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Why Cap Cities Tops ABC in the Ratings Game

June 17, 1987|JAMES FLANIGAN

Does Wall Street follow the Nielsen ratings? Apparently not--because the stock of Capital Cities/ABC has been hitting new highs on the New York Stock Exchange--up $1.50 a share to $378 on Tuesday after rising more than $10 a share on Monday.

And that is curious, because the ABC television network is third in a three-horse race with NBC and CBS, and losing ground. In the May sweeps period, when each network puts on its best shows, ABC came out with the poorest ratings ever for a network.

But gloom is nothing new at ABC. The network lost money last year--more than $60 million by most estimates--and another loss has been predicted for this year.

Rumors circulated almost constantly in the last year that Cap Cities management--Chairman Thomas S. Murphy, President Daniel B. Burke and principal shareholder Warren E. Buffett--were baffled and disappointed by the business and wanted to sell the network.

Just Hogwash

Which was and is hogwash, but typical of the comment that has surrounded ABC ever since Cap Cities, a then-smaller company admired for its business acumen, agreed to buy it in March, 1985. While Wall Street cheered the merger, entertainment people were unimpressed. "They know accounting but they don't know entertainment," said a veteran film maker at the time. "Will they be able to succeed in show business?"

That's still a question. At the recent annual meeting of the network's 214 affiliates, the station owners and managers applauded previews of the Dolly Parton show (9 p.m. Sundays next season) but little else.

And yet investors have continued to support Cap Cities/ABC stock which, with few interruptions, has climbed steadily from levels under $200 when the merger was announced.

Why? Because smart investors know that more than the network, the big value in this company is in the individual TV stations it owns and in its skill at operating them. TV stations, first of all, are incredibly valuable properties--network affiliates in major markets have sold for as much as $700 million.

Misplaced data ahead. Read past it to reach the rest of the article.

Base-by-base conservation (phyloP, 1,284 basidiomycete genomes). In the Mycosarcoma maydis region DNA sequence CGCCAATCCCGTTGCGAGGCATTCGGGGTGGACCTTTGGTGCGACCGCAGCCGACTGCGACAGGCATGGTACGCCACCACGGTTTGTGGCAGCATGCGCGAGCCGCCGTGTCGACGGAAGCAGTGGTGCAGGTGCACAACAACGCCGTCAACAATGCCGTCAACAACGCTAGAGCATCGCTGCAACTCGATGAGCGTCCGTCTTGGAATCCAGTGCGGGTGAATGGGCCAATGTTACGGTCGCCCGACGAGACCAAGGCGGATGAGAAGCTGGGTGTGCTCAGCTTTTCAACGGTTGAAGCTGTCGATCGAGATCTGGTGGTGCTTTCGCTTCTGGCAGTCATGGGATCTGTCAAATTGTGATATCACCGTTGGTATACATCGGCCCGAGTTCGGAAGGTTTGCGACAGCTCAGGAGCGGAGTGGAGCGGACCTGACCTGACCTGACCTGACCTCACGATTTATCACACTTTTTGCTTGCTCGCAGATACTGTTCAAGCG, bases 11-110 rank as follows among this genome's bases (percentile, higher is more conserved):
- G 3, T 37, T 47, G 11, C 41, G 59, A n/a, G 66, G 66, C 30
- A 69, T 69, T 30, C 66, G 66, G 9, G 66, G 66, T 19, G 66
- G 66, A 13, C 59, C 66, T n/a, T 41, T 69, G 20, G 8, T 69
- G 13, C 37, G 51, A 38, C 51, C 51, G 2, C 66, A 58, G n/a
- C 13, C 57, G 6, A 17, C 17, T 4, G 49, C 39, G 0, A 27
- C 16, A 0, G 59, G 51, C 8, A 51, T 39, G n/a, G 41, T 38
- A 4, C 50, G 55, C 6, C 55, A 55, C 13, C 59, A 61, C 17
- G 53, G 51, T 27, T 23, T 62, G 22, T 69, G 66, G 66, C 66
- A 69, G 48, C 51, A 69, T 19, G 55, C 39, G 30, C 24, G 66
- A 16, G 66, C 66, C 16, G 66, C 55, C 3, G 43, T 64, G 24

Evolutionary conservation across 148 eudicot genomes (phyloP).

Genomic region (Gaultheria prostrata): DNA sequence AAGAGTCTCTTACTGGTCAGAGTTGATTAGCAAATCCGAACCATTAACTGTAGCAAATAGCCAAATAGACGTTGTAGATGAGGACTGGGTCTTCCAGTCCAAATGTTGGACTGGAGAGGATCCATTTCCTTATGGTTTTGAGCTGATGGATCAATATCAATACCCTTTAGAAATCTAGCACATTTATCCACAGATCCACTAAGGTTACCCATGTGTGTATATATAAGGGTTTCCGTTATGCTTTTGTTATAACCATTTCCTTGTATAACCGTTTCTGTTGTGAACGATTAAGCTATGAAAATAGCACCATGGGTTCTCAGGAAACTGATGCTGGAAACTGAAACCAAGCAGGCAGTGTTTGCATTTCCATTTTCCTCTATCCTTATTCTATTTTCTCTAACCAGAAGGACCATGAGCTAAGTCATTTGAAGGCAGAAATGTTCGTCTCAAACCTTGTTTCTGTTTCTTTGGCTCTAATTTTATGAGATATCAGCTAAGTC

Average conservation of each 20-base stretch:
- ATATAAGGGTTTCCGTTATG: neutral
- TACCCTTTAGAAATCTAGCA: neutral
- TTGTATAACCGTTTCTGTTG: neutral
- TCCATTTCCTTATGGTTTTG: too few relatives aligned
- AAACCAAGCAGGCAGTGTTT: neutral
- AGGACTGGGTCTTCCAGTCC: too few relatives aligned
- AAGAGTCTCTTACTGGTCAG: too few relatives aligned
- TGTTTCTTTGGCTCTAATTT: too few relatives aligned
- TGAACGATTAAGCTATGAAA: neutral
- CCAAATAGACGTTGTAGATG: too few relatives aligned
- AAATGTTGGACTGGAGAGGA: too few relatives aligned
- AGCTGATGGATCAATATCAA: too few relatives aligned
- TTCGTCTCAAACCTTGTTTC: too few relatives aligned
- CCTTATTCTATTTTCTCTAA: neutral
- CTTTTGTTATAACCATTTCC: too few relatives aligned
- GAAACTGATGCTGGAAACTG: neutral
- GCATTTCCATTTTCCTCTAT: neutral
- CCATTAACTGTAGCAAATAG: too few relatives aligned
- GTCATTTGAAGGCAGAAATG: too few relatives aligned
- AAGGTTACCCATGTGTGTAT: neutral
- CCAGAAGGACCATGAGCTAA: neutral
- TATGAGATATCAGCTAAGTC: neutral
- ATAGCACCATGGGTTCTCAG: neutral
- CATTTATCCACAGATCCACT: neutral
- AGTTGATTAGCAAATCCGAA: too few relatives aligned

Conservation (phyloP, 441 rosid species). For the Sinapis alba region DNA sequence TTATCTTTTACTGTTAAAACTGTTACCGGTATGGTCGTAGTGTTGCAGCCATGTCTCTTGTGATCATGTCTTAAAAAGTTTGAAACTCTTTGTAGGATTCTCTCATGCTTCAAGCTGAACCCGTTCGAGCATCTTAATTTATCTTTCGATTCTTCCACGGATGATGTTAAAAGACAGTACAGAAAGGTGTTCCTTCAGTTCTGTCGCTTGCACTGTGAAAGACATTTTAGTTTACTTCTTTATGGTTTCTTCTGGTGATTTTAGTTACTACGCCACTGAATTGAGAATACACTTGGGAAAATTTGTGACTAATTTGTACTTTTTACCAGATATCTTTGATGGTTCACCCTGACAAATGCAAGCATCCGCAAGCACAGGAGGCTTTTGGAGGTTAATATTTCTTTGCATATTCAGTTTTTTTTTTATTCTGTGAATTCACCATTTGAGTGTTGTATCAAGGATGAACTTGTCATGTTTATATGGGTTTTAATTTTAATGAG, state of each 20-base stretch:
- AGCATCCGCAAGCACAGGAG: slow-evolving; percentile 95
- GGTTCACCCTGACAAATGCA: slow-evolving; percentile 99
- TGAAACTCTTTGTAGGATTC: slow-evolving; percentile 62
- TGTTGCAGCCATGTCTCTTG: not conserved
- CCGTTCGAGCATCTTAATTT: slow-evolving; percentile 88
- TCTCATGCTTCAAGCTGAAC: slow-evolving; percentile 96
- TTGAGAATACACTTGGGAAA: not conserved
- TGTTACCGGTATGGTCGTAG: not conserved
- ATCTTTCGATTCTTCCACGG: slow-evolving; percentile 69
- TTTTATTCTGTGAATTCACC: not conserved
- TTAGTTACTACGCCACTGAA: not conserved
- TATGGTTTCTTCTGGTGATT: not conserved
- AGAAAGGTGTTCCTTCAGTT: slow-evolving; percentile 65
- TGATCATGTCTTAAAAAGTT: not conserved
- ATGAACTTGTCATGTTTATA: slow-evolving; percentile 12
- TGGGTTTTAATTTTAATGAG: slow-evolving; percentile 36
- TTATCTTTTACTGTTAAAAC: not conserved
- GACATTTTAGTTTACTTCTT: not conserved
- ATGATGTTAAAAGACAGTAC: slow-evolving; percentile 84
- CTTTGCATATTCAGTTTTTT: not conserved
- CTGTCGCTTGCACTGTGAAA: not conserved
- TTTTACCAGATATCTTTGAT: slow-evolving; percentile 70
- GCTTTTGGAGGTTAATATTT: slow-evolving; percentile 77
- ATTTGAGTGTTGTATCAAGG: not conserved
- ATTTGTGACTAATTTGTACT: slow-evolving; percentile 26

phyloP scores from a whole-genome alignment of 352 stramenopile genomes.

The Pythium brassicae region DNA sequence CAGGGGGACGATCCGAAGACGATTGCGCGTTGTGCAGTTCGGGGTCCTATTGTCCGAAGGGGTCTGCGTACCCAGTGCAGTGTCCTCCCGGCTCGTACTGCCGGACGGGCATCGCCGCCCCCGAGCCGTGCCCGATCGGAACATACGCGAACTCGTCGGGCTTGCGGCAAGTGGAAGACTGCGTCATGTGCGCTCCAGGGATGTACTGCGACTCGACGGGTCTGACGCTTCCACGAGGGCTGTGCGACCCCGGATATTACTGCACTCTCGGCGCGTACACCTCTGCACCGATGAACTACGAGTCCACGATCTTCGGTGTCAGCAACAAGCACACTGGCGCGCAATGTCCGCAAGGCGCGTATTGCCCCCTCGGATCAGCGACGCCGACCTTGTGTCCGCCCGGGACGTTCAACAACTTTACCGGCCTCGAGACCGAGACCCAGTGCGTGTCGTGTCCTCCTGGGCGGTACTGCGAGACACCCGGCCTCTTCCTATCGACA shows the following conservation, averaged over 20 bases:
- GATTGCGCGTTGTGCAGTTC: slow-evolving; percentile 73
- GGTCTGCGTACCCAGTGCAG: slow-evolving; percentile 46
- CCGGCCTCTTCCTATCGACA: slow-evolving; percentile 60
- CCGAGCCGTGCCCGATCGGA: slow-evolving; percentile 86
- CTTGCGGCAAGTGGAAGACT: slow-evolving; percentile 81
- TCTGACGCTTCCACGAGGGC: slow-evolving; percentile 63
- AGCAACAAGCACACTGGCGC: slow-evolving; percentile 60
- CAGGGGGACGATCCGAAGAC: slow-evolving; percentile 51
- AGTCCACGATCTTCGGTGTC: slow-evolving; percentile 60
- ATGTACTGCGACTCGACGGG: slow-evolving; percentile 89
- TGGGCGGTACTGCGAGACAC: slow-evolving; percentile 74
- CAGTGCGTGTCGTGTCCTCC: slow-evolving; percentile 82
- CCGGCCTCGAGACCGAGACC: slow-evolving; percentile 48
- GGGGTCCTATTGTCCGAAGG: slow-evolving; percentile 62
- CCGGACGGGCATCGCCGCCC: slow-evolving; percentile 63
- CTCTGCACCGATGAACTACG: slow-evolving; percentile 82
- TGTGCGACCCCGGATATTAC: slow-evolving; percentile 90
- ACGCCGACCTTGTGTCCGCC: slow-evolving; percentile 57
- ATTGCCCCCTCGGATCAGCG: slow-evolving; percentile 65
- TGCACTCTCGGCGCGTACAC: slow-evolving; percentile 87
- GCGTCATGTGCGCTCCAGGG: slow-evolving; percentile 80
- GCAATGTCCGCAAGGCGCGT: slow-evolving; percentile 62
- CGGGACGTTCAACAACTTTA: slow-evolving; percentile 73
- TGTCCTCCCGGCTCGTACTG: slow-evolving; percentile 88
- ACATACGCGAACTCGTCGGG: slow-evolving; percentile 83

And Cap Cities, which already owned ABC outlets in Philadelphia and Houston, acquired four such stations in the merger--New York, Los Angeles, Chicago and San Francisco--along with ABC affiliates in Fresno and in Durham, N.C. Purchased one by one, that package of stations would cost $3 billion easily, if they could be bought that way at all.

In addition, for the $3.5-billion purchase price Cap Cities got nine radio stations and an 80% interest in Entertainment and Sports Programming Network (ESPN), the increasingly popular and profitable cable attraction. The way Wall Street looked at the deal, Cap Cities got the network--which brings in more than $2 billion in advertising revenue in a good year--for "free."

Local Station Profits

The market remains enthusiastic, says analyst Victoria Butcher of the Eberstadt Fleming investment banking firm, because of the way Cap Cities management has run the acquired affiliates, increasing total station profits 40% to around $400 million.

Cost-cutting helps in such improvement, but you can't save your way to prosperity. The main profit of local stations, which take much of their programming from the network, comes from advertising they can sell themselves, particularly on their local news programs. Which means, of course, that Cap Cities/ABC local managers must be especially clever because the network shows aren't helping to draw the audience.

In other words, they must fend for themselves as Cap Cities tradition says Murphy did in 1954 after founder Frank Smith drove the young Harvard MBA to Albany, N.Y., dropped him off at one of Cap Cities' first, and nearly bankrupt, stations and left him there to run it. No instructions, no memos, no further word.

The company, now with $4 billion in revenue and more than $750 million in profits, still runs the same way--headquarters wants no memos, holds few meetings, doesn't interfere.

Charming story, but don't the ratings mean anything? Sure they do: The ratings mean money--a single ratings point, denoting 874,000 homes tuned into your program, can mean $80 million in advertising revenue over the course of a season. So the fact that ABC finished well behind NBC could mean billions.

One reason Cap Cities stock price is rising now--along with all the other media stocks--is that the bargaining has begun between ad agencies and networks over what commercials will cost next season. And things look good, says analyst Peter Appert of the C. J. Lawrence brokerage firm, for bigger ad budgets and rising network revenue.

But another, greater reason for Cap Cities' rise in particular is that institutional investors are confident that management will find a way to bring ABC back to No. 1. Does Wall Street know more than Nielsen?

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